Sudan Criticizes Trump’s Visitor Ban After Sanctions Lifted

Updated on
  • U.S. officials traveled to Libyan border in past six months
  • Sudan committed to working with U.S. to combat terrorism

Sudan’s criticized U.S. President Donald Trump’s decision to bar visitors from the country, two weeks after former President Barack Obama lifted decades-old sanctions on the North African nation.

Trump’s executive order also comes amid increased cooperation between the two countries’ intelligence agencies to combat “transnational terrorism,” Foreign Minister Ibrahim Ghandour said in an interview in the Ethiopian capital, Addis Ababa, where he’s attending an African Union summit that began Monday.

Ibrahim Ghandour

Photographer: Ashraf Shazly/AFP via Getty Images

“We feel sorry that the decision was taken at a time we started cooperating and the sanctions were lifted,” Ghandour said. “We’ll wait until the period mentioned, until the executive decision passes and see what is next after that and then we’ll act accordingly.”

Sudan was among seven mainly Muslim Middle East and East African nations whose citizens were barred from entering the U.S. by Trump’s Jan. 27 executive order. The decision followed the announcement by Obama earlier this month to reverse some of the economic sanctions that the U.S. had put in place in 1997, four years after it listed Sudan as a state sponsor of terrorism.

Counter-Terror Talks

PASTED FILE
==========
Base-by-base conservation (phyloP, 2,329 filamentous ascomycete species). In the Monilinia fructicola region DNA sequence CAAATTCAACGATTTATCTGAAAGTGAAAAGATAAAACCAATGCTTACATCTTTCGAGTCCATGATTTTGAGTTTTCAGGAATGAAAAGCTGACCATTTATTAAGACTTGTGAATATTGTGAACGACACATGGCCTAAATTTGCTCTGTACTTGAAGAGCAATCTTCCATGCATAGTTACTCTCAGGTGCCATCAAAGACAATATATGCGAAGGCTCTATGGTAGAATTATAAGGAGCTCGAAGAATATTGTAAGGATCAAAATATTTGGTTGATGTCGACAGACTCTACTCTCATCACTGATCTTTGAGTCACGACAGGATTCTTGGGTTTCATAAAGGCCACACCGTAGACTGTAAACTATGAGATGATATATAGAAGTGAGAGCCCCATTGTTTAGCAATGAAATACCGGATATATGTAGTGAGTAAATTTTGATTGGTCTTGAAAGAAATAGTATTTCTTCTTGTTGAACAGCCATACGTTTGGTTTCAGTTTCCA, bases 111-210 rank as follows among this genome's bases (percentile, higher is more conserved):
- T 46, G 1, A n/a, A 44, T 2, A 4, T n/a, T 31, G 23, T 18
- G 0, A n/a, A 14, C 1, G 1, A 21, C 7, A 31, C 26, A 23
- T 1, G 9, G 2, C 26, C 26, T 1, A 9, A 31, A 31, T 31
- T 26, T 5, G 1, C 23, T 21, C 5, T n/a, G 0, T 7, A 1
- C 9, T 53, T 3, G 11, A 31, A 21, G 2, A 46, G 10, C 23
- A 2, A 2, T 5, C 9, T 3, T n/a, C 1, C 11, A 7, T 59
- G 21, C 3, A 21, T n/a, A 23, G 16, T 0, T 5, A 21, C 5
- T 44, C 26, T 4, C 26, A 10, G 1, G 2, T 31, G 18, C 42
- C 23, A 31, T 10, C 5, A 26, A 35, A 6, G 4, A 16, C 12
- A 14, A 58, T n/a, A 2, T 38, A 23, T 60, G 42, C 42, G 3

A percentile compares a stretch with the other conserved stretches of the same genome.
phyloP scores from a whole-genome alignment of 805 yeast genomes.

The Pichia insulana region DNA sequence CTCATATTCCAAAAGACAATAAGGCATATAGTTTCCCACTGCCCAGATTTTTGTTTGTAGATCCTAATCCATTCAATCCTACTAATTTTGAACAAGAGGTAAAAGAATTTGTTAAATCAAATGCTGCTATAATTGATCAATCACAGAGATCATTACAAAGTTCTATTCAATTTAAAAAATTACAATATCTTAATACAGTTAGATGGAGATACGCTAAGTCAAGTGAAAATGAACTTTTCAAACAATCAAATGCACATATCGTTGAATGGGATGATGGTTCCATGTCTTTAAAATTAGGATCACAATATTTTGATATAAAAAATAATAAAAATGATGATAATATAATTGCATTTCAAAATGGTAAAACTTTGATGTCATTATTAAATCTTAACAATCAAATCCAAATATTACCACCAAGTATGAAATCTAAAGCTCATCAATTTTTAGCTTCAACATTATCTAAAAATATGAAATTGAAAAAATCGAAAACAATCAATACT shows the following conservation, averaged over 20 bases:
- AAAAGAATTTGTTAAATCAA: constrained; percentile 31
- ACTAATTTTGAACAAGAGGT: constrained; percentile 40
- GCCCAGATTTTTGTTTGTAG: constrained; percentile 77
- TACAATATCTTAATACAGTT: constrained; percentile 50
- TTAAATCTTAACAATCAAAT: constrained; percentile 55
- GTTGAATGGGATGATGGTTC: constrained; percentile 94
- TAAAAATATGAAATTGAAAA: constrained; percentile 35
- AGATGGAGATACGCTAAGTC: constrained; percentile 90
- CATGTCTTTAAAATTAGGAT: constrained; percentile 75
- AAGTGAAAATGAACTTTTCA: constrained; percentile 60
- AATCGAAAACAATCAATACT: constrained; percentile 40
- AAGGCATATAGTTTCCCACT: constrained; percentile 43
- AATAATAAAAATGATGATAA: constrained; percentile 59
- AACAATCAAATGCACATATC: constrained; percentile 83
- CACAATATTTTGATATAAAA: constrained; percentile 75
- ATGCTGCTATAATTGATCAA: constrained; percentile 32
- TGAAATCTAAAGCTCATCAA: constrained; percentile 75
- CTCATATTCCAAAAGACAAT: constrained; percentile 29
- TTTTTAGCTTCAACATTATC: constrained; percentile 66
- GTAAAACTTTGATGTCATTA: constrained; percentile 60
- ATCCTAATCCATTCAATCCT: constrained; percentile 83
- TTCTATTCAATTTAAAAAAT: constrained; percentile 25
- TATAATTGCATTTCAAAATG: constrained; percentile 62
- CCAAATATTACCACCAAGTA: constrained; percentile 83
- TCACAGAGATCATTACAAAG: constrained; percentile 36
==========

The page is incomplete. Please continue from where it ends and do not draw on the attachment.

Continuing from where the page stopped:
The removal of sanctions came after six months of talks with Obama administration officials about counter-terrorism operations, regional efforts to combat the Ugandan rebel Lord’s Resistance Army, violence in Sudan’s western Darfur region and unrest in neighboring South Sudan, Ghandour said. In that period, Sudan also allowed U.S. intelligence and defense officials to travel to its border with Libya, he said.

“We’ve been in cooperation with the U.S. for a long time, and we are ready to continue for the benefit of our country and countries of the region as well as other countries who are affected by terrorism, which is now a transnational phenomenon,” he said.

The U.S. Treasury said the partial lifting of sanctions, to be reviewed in six months, was in response to Sudanese progress in reducing “offensive” military actions, without specifying against whom, and boosting access for humanitarian groups. The U.S. has previously accused Sudan of sheltering armed groups active in the region.

“The Americans know that we’re not harboring any opposition of any other country, including South Sudan,” Ghandour said. “They know that the government has negotiated peace with rebels.”

South Sudan declared independence from Sudan in 2011 after decades of civil war. The two governments subsequently became embroiled in disputes over oil, borders and citizenship rights. 

South Sudanese Foreign Ministry spokesman Mawien Makol Ariik said Monday that any of his fellow citizens who still hold Sudanese passports are being advised to obtain one for the world’s newest country “to avoid being mistakenly included in the ban.”

“We believe that most of our people who are now in Khartoum, subject to travels, are holding our passport,” he said by text message, referring to the Sudanese capital.

— With assistance by Okech Francis

(Updates with comment from South Sudanese ministry starting in penultimate paragraph.)
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